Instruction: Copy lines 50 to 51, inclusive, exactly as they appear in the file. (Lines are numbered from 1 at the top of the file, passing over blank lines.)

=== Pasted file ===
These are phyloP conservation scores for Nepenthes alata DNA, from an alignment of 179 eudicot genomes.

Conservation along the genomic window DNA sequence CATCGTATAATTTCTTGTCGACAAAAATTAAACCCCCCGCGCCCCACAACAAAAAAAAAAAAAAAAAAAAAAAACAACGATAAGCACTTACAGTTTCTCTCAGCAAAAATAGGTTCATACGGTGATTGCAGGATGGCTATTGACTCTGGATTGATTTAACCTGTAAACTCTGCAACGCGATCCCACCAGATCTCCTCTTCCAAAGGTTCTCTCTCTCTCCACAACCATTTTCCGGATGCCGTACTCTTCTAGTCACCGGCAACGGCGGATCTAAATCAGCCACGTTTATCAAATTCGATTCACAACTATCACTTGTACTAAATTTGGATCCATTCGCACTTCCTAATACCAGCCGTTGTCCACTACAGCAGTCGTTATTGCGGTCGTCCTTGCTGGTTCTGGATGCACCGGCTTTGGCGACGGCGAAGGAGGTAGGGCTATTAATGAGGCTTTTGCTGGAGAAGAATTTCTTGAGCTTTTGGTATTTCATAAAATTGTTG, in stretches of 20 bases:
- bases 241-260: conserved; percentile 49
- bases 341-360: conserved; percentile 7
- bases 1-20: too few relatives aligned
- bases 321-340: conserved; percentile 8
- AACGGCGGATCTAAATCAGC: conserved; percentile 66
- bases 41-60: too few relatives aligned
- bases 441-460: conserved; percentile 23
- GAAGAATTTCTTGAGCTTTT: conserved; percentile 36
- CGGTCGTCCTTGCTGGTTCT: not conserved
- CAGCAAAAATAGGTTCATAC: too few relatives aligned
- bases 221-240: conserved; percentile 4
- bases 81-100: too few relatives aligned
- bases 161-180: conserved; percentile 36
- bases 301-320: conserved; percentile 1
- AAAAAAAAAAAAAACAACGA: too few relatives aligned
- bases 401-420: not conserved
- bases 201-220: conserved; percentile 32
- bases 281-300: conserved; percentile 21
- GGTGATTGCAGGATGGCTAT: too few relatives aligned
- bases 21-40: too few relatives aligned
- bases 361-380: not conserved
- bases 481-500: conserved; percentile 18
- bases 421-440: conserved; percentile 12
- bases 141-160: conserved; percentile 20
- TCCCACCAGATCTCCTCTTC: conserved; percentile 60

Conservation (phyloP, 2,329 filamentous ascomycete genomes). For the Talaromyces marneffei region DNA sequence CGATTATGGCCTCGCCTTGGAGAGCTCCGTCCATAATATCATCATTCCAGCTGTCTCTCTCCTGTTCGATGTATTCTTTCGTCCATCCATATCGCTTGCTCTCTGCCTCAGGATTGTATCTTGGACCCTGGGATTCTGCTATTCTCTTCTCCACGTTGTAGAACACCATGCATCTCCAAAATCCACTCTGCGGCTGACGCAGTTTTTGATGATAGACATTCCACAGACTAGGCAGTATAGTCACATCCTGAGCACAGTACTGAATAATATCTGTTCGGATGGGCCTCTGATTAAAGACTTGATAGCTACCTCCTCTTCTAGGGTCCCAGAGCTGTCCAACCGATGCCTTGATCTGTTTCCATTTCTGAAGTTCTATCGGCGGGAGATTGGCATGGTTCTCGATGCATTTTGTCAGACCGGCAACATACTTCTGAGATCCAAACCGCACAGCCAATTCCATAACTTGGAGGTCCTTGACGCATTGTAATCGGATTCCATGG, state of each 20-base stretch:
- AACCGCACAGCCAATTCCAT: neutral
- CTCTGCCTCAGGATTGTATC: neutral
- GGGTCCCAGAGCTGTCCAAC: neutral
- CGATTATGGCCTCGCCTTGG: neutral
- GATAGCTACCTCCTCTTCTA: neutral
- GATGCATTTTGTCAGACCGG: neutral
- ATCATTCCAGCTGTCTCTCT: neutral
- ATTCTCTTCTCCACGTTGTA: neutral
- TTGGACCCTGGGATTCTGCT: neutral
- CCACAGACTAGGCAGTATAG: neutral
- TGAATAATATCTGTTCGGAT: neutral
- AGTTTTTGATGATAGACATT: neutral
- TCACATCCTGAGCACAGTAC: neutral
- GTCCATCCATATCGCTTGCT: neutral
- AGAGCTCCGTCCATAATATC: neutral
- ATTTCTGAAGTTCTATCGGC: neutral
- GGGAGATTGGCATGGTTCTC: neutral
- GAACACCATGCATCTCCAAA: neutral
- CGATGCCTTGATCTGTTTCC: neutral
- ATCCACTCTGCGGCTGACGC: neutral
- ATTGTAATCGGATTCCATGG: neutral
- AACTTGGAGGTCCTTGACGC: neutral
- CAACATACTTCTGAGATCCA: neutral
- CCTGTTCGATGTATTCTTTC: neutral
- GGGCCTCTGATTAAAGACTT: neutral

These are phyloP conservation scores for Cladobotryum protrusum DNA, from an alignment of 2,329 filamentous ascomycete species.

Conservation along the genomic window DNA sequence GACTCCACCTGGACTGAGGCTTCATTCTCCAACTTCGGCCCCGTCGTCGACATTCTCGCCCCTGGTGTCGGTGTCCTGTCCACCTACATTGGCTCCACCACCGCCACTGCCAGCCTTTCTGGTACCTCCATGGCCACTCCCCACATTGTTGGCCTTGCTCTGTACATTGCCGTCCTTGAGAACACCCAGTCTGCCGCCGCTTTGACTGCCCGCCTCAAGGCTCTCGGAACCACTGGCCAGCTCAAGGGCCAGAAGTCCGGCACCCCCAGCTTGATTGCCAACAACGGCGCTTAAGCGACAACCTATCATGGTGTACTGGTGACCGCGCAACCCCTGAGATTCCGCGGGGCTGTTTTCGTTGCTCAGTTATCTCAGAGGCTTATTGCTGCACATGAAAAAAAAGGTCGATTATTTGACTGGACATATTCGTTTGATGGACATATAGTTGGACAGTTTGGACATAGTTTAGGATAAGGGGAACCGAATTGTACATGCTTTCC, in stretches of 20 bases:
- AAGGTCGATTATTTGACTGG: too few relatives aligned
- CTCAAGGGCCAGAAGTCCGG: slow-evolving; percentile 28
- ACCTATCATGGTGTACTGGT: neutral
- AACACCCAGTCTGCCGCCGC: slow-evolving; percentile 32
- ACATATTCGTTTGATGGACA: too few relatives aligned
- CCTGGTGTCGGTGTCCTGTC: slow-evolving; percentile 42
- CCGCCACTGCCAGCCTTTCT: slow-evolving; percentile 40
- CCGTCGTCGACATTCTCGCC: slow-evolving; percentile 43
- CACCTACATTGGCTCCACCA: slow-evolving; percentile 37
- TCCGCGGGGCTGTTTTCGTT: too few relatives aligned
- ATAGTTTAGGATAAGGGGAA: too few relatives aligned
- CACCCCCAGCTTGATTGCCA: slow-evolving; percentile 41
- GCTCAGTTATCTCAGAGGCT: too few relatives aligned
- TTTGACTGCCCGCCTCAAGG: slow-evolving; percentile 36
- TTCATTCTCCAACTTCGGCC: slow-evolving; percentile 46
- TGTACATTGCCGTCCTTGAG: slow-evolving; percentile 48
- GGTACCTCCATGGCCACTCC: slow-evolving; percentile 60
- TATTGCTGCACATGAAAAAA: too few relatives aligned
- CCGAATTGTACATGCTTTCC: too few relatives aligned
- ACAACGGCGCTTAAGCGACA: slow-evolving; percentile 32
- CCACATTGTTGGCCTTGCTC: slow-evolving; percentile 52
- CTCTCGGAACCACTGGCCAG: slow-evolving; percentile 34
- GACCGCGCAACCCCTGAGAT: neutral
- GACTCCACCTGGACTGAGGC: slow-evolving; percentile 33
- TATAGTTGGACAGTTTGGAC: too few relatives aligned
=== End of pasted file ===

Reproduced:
- AACTTGGAGGTCCTTGACGC: neutral
- CAACATACTTCTGAGATCCA: neutral